How to use Powell’s Books for uncluttering

Reader Allison, as part of our month of sharing, made the following suggestion for reducing book clutter by using Powell’s online book store:

To sell your books, just go to the Powell’s site to the “Sell us your books” section, and type in the ISBN numbers for all the books you want to sell. Powell’s gives you instant feedback on which books they are accepting at that time, and they make you an offer for how much store credit they will give you for your books. If you accept the offer, they provide a prepaid media mail shipping label. You just box up your books, drop them off at the post office, and Powell’s will give you store credit for your books once they’ve received them and inspected them. You need to have a Powell’s account to receive the store credit, of course.

I love this method, because it just never made sense to me to try to sell my books on ebay for $1 or $2 a pop, but I knew my books had some value and I needed to pare down the number of books in my house.

Powell’s made it easy — I sold my books in one batch instead of piece-meal, and the free shipping was great! Plus, selling books to Powell’s supports this amazing independent bookseller, and helps the environment by putting used books back onto the store shelves instead of newly printed ones.

I am much happier — my closets are less cluttered, and I have about $50 in Powell’s virtual credit, which I can use on their site to buy gifts and books that I will actually read.

This is a terrific suggestion, Allison! Thank you for sharing it with us, and I’m glad to read that you’ve reduced the book clutter in your home. And, it should go without saying but we just wanted you to know, Allison is not an employee of Powell’s, just a loyal fan.

38 Comments for “How to use Powell’s Books for uncluttering”

  1. posted by Bob on

    You need to sell a lot of books to make up for Powell’s full price they charge for books.

    A book I wanted is 39.99 at Powell. It’s 26.39 at Amazon.

  2. posted by Liz on

    Thanks for the tip. I will check this out. We’re moving soon, and I’m in serious downsizing mode. Powell’s just might be another avenue for getting rid of some books.

  3. posted by Chutters on

    In the UK, I use this book swapping service: http://www.bookhopper.com/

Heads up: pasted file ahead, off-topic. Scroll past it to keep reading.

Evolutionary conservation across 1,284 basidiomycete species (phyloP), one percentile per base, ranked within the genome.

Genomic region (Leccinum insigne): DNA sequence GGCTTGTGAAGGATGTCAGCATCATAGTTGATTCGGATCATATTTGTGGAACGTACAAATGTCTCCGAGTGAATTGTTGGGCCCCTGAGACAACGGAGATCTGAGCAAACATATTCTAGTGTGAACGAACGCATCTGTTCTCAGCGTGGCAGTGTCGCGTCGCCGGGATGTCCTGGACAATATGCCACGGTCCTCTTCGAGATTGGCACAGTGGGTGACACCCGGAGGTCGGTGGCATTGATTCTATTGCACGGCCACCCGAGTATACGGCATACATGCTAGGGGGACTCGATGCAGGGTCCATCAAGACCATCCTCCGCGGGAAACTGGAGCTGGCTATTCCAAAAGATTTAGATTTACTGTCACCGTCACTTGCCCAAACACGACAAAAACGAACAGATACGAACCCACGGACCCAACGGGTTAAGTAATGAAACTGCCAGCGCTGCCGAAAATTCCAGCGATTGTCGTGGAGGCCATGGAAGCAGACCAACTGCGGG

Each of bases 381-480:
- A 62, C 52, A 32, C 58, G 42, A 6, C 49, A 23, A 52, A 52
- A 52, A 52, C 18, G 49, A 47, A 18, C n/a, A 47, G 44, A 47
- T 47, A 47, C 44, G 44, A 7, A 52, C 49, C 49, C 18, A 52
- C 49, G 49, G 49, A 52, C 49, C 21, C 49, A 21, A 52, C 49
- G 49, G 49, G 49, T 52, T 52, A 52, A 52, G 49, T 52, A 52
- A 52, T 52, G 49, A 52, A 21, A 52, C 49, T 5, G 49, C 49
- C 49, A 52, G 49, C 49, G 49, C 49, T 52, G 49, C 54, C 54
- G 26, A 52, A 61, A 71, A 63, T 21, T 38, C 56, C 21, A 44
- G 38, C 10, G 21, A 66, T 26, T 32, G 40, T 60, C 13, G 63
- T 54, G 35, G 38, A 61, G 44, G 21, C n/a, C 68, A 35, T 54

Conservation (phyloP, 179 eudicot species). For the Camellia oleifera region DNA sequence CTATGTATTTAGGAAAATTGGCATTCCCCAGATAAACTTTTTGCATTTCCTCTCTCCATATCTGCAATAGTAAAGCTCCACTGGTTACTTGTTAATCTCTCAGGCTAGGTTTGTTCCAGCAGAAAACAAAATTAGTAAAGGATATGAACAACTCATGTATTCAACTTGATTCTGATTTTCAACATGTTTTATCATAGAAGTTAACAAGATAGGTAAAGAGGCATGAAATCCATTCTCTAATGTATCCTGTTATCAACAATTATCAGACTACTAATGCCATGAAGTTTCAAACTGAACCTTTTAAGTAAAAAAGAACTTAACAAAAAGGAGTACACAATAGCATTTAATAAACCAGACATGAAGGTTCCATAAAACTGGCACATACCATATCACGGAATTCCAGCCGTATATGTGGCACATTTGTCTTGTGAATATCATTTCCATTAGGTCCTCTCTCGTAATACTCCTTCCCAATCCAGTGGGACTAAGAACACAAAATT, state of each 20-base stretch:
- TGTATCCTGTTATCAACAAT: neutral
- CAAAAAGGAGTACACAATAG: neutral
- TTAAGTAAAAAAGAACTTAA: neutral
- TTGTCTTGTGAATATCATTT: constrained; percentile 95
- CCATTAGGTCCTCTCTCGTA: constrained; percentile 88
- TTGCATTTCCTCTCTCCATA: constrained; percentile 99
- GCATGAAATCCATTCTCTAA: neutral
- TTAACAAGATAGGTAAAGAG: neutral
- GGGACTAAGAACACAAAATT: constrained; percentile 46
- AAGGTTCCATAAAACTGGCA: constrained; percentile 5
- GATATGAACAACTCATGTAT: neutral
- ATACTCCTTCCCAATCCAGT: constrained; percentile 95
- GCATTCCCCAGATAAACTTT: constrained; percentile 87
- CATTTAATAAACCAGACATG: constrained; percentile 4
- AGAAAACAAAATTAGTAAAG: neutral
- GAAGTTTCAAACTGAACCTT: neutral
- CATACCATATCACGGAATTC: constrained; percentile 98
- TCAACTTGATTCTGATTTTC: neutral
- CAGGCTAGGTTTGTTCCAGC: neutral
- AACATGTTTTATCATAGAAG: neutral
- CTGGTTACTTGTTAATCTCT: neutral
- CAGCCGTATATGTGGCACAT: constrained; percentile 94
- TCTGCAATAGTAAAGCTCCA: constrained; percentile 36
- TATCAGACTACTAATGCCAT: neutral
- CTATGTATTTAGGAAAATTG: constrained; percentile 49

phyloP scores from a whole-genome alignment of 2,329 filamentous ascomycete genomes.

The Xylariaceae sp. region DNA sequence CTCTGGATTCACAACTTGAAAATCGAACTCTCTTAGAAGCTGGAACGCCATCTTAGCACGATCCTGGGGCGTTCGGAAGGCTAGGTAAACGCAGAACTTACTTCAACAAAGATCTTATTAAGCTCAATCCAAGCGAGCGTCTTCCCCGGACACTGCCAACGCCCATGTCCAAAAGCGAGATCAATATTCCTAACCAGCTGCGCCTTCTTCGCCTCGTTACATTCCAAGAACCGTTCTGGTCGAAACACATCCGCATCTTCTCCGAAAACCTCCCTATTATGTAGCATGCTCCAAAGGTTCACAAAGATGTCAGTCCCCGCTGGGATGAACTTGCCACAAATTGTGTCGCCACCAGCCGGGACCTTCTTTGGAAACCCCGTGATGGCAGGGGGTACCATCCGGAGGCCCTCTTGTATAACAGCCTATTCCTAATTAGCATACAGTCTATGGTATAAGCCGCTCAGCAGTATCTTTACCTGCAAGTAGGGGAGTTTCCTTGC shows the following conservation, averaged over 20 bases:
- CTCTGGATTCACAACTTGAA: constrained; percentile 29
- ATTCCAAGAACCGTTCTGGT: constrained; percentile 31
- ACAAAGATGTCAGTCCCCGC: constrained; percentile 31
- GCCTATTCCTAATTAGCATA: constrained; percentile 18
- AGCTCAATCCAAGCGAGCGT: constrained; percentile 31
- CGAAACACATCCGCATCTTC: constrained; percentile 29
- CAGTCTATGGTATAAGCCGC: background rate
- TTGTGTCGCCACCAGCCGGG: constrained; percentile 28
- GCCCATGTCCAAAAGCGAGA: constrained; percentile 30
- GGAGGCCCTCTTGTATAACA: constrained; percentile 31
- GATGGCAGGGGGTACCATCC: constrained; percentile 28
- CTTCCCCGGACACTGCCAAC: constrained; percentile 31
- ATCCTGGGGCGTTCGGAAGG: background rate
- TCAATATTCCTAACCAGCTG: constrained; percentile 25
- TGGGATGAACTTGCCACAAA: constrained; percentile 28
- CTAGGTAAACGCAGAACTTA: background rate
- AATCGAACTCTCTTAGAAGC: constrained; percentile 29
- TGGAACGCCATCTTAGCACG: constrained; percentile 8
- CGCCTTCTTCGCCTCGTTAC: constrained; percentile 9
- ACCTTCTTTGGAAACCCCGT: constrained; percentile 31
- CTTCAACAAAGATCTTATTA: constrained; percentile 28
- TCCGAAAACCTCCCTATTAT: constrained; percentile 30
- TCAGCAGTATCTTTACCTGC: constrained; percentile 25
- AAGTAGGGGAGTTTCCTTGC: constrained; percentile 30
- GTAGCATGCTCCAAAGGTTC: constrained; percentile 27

4. posted by lesliet on

    A similar book-swapping service in the US is paperbackswap.com. You pay only for postage and get one credit for every book shipped.

  5. posted by rekindled on

    I sell my old books (and DVDs) on Amazon Marketplace. You set the selling price and you get cash, not store credit. Of course Amazon take a small percentage of the price, but then so do Ebay.

    It is a little more time consuming as you have to wait for individuals to order your item, and you have to be able to post it within 2 working days, but it works great for me.

  6. posted by LivSimpl on

    I love Powell’s! I grew up in the Portland area (where they’re located) and I went there every chance I got. It has its own, unique personality – much better than any big box retailer or online source (Amazon).

    Independent shops like this are few and far between nowadays and if you have to pay a bit more on occasion to support them, I’m OK with that.

    Oh yeah. And as a proponent of simplicity, I love the idea of reusing books. :)

    http://www.LivSimpl.com

  7. posted by Jody on

    Wow! I just spent 15 minutes purging my shelves, setting up my account, and printing out the “prepaid” shipping label, I will soon be off to the post office. AND it’s only 8:15 am on a Saturday. AND I made some money. Pretty good for sitting around in my pajamas, I say. Thanks! This Powell’s tip is great!

  8. posted by julia on

    Another great option is Half Price Books. If you live near one, they will take the whole pile and give you cash on the spot. I’ve divested myself of nearly 500 books this way over the past two months. Not that anyone but me can tell, but I am getting there!

  9. posted by julia on